Secret Handshake 2.0

I’m part of the Nexus Project, a volunteer-run Linux server cluster at Carleton; we do a couple of cleverish things, like supporting the Robotics club, providing server space to various organizations and so on. This year, we’ve started looking for new people to admin the system, and as a result we’ve had to make some decisions about who we give root access to, and who we don’t.

Now, Linux is a hard thing to learn, because there’s an awful lot of it, and a lot of it does some pretty wierd and nonintuitive stuff. The available documentation is almost universally awful, and missteps with root access can be costly; it’s a good idea to pause for a breath between the end of the command and the hitting of return, because when you’ve got a howitzer hanging from your belt shooting yourself in the foot just isn’t funny.

So we’ve had to come up with a simple test. You’re welcome to take it yourself, but I won’t give you the password either way. Here it is, in its entirety:

1) What is wrong with the following?

root@nexus:/bin$ chmod +s chmod

Remember, no peeking.

Update: Lara has nailed it, read on.

“Okay, set permissions for chmod to be the same as root, so anyone could have full permissions for whatever files they wanted with a simple chmod 777 command (or whatever the Linux equivalent is).”

Precisely. The “+s” thing means that when the recipient program is executed, it runs with the permissions of that program’s owner (see chown) rather than the executor. In chmod’s case, that’s invariably root. Which means that anybody can change anything else to run with root permissions which is, from a network security perspective, the end of the world. You need to be root to start the ball rolling, so Shaver’s observation in the first comment is of course correct: the problem with that line is that the person should never have been given root access in the first place.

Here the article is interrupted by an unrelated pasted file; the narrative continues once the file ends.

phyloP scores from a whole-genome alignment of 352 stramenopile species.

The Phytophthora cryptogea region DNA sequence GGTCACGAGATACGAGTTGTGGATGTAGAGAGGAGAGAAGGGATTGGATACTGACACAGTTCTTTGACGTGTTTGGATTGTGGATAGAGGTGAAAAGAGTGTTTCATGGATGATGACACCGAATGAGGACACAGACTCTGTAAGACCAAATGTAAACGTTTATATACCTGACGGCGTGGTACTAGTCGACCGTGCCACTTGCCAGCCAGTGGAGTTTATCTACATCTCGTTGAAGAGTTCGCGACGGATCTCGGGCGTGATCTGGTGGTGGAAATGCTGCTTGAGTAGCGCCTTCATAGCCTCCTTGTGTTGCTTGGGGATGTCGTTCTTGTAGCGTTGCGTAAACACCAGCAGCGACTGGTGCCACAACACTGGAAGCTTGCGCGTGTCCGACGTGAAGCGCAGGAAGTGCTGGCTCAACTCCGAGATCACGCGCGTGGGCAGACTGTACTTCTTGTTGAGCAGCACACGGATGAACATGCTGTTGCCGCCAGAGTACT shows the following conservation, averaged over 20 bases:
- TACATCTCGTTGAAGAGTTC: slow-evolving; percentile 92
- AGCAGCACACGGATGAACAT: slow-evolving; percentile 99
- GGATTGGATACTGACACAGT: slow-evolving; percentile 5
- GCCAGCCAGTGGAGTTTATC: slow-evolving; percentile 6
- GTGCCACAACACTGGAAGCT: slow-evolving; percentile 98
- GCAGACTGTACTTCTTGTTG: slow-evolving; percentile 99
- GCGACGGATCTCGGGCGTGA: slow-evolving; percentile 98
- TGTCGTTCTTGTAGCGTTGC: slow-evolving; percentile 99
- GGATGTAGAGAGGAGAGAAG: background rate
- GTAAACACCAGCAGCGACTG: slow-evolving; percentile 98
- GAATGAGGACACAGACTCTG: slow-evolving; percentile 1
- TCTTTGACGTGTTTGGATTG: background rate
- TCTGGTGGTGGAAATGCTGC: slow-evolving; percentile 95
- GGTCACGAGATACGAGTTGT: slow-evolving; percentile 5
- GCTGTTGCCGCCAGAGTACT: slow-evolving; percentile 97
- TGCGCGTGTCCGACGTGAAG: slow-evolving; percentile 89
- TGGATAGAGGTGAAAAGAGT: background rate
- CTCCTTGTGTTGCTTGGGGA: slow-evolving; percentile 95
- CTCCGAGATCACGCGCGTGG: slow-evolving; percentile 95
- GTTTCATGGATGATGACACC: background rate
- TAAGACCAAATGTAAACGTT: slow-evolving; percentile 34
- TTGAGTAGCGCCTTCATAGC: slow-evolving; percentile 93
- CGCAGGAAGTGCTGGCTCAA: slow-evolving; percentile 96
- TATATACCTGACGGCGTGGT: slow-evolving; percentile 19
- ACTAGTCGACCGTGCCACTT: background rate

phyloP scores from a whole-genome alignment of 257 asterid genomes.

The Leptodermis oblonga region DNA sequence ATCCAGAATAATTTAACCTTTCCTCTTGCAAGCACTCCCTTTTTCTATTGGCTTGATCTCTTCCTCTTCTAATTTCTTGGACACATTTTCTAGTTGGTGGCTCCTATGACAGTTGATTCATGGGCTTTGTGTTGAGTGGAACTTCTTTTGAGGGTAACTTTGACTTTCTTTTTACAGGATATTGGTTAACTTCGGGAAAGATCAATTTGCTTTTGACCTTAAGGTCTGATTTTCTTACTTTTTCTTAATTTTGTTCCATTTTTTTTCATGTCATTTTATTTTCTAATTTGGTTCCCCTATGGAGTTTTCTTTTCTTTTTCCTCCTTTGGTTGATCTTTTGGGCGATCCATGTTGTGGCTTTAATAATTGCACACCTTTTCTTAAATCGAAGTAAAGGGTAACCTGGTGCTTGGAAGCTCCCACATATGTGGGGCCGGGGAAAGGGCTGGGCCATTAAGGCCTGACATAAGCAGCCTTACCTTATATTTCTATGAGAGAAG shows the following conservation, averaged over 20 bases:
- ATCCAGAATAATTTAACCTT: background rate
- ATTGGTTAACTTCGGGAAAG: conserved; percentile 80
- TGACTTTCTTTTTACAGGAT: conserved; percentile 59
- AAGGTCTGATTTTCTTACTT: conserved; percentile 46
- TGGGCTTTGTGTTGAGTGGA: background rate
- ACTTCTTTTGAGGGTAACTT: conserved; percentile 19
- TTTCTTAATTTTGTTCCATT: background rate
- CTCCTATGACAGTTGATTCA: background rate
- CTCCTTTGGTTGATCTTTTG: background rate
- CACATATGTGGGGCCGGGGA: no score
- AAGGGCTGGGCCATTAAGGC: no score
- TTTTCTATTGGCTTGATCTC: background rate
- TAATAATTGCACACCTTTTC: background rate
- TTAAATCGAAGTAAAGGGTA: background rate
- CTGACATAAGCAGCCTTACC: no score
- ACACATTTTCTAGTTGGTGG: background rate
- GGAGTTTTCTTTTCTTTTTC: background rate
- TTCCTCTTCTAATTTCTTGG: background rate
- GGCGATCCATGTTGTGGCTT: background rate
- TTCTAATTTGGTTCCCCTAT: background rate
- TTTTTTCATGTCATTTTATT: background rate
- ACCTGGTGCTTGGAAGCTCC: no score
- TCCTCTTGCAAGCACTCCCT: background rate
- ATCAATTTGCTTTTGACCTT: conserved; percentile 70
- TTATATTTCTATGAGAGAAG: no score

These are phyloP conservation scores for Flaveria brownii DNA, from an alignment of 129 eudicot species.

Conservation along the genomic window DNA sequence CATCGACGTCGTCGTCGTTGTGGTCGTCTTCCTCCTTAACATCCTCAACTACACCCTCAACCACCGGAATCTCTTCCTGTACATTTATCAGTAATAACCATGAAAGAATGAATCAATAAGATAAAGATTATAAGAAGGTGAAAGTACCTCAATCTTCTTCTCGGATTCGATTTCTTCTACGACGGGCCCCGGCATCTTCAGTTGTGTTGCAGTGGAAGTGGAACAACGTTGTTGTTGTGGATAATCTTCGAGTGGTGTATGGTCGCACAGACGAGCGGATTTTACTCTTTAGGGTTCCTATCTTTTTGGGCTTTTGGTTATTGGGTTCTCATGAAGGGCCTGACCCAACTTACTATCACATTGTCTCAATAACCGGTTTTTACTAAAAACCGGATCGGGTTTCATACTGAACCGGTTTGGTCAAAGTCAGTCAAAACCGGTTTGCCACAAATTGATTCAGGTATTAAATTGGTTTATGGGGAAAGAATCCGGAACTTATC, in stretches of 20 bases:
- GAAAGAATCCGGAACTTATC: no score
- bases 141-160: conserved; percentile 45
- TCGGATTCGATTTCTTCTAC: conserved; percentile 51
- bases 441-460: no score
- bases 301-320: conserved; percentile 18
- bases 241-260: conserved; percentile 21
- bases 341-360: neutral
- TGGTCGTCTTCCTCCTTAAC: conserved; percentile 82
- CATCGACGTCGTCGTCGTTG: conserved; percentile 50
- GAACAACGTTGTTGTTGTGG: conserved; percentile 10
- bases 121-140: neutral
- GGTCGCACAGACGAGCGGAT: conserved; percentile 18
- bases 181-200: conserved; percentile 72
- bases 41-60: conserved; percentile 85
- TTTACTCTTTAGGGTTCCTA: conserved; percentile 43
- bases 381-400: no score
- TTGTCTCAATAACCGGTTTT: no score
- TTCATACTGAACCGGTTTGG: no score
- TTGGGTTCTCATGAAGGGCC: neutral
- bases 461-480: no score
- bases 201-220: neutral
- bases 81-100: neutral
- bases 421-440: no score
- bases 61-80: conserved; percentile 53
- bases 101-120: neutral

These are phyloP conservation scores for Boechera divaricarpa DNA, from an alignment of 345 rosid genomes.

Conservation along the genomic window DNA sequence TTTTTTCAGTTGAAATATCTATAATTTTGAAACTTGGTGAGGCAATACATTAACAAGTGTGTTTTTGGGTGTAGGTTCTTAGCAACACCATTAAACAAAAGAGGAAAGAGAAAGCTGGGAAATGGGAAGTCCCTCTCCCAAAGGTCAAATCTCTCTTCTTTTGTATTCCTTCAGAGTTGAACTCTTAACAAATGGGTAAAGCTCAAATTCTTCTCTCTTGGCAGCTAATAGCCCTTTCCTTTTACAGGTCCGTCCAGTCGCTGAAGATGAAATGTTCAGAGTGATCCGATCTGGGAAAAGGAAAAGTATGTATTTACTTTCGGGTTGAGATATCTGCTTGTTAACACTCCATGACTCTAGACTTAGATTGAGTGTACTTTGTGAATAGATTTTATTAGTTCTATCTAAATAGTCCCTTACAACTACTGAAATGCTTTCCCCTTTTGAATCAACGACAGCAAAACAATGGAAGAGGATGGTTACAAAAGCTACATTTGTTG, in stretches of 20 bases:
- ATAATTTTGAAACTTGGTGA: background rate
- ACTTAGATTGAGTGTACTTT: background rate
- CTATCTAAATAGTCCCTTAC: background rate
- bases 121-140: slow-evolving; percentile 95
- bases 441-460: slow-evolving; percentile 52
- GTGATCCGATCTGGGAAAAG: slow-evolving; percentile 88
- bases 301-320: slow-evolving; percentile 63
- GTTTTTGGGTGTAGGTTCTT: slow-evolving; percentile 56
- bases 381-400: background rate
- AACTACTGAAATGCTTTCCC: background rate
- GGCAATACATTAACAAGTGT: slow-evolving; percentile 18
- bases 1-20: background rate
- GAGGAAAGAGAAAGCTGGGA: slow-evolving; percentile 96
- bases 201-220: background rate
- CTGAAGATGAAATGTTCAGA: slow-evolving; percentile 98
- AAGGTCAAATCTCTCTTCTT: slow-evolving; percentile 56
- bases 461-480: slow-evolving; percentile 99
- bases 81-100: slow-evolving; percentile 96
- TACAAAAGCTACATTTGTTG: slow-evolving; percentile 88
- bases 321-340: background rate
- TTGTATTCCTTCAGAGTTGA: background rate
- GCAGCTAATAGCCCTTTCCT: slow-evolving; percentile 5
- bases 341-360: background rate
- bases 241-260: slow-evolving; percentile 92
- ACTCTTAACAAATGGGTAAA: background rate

I like this test for two reasons. The first one has a very low barrier to entry – you need to know what chmod +s does – but you also have to know why allowing chmod to run as root all the time is a catastrophically bad idea. The second one, though, is that you have to have done a little bit of research to figure that out, because “man chmod” tells you nothing except “look at ‘info chmod'” and info pages are a bad joke.

My theory is that if you’ve struggled through the awful documentation to figure out what something as obscure as that (try “man setuid”, for kicks) and you’re willing to volonteer your time to a student project, then you’re probably one of the good guys.

13 Comments | Skip to comment form

  1. shaver

    Obviously, what’s wrong is that this person should not have had root. At least he/she likes to share!


  2. Zeynep

    At a guess (since I don’t know precisely what +s does; when it comes to chmod I only know how to construst the three rwx’s by 4+2+1), since you declare that there’s something wrong with the statement, it messes up the execute permissions of chmod, therefore at one fell stroke screwing something up and making it impossible to fix (since the person-to-fix would also need to use chmod, except s/he wouldn’t be able to, since its execute permission bit would have been messed up.)